Type 1 diabetes occurs when an autoimmune condition destroys the beta cells in your pancreas that make insulin. This can happen over weeks, months, or years. When enough of the beta cells are no longer active, your pancreas stops making insulin. Anyone (both adults or children) can develop type 1 diabetes.
Type 2 diabetes occurs when our body doesn’t produce enough insulin or doesn’t use it efficiently. Your body’s reaction is to make more insulin, but with time, your pancreas cannot keep up with insulin production. Type 2 diabetes usually happens in middle-age or older people, but also can occur in young people.
Diabetes is treated with medications and lifestyle modifications. People who live with type 1 diabetes need insulin, while people with type 2 diabetes may need insulin or other types of medicine. Type 2 diabetes can often be managed with healthy eating and exercise, but over time, even people living with type 2 diabetes need medicine. Your health care provider will help determine the right treatment for you.
Ketoacidosis, or diabetic ketoacidosis (DKA), happens when your body doesn’t have enough insulin and starts making energy from fat. You may have heard of “ketosis” before, and while both involve ketones, there is a different between Ketosis vs. Ketoacidosis. Ketones are an acid created by your body when it burns fat instead of glucose for fuel. Problems arise when ketones build up to toxic amounts in your system. Untreated, ketoacidosis can be life threatening. This is one reason people living with diabetes must actively manage their blood glucose levels.
How To Reduce Blood Glucose
There are many things people with diabetes can do to manage blood glucose levels. Lifestyle strategies to help lower blood sugar do not replace insulin or other medicines, but can help people living with diabetes better manage their blood glucose levels.
Lifestyle strategies include some pretty simple tricks like drinking more water and exercising more often.
Dehydration means higher concentration of glucose in your blood. Drinking water can reduce the concentration of glucose in your blood, and can help your body flush out excess.
Exercise tells your body to turn sugar into fuel for your cells. Exercise works particularly well for people living with type 2 diabetes. If you don’t like to exercise, you can do things like walk the dog, work in your yard, park further away from stores, basically anything that gets you moving.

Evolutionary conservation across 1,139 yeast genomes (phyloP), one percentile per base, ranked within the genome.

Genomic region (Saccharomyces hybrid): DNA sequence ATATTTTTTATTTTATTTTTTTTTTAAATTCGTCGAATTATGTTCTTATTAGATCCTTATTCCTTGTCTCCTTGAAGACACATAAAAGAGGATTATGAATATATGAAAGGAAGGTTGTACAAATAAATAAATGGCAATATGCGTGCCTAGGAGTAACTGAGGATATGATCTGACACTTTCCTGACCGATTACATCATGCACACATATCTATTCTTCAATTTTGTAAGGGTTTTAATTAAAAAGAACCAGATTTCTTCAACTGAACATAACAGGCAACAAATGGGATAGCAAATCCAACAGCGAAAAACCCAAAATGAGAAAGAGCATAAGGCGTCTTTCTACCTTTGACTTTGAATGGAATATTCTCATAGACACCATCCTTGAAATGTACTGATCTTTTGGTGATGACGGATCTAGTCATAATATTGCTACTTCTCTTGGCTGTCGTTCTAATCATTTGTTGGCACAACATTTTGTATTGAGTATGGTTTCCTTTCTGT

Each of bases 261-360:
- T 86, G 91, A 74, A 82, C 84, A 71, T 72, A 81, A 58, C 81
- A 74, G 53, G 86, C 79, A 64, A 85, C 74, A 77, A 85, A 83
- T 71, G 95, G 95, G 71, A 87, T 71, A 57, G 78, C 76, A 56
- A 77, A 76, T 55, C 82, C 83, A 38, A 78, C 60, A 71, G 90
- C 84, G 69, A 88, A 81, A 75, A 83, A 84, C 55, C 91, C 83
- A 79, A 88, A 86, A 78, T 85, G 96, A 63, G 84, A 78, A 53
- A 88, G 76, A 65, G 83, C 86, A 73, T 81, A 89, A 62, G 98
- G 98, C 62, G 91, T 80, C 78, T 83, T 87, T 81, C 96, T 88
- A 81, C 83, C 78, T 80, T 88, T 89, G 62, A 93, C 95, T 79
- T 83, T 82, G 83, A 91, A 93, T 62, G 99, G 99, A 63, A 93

Managing stress can also reduce blood glucose. Stress actually causes your body to make hormones that cause your blood glucose levels to rise. This is a natural reaction that gives you a burst of energy to deal with whatever is causing the stress.
If your body doesn’t have adequate insulin to convert the glucose to energy, people with diabetes see a rise in blood glucose. Lack of sleep acts the same way as stress, telling your body to increase glucose in your blood. It’s not always easy to reduce stress, but strategies include doing things that ease your mind, Iike walking, yoga, meditating, or just taking a break.
Managing the quantity and type of food you eat is probably the most often mentioned way to reduce blood glucose. Making changes like reducing the amount of table sugar, syrup and honey in your diet can help reduce blood glucose. There are lots of other ways your diet can be slightly changed for the better including limiting carbohydrates and increasing fiber. Studies show that a diet low in carbohydrates helps reduce blood sugar levels.
Glucose is a very important energy source for your body, but it needs help to be used in your cells for fuel. Your body uses the hormone insulin to get glucose from your blood into your cells. If your body isn’t making enough insulin, or doesn’t use it effectively, chronic high blood sugar can cause damage to your kidneys, eyes, nerves, and other organs if left untreated. Thankfully, there are plenty of ways to lower your blood sugar, and if you are diagnosed with diabetes, medications that can help you manage it.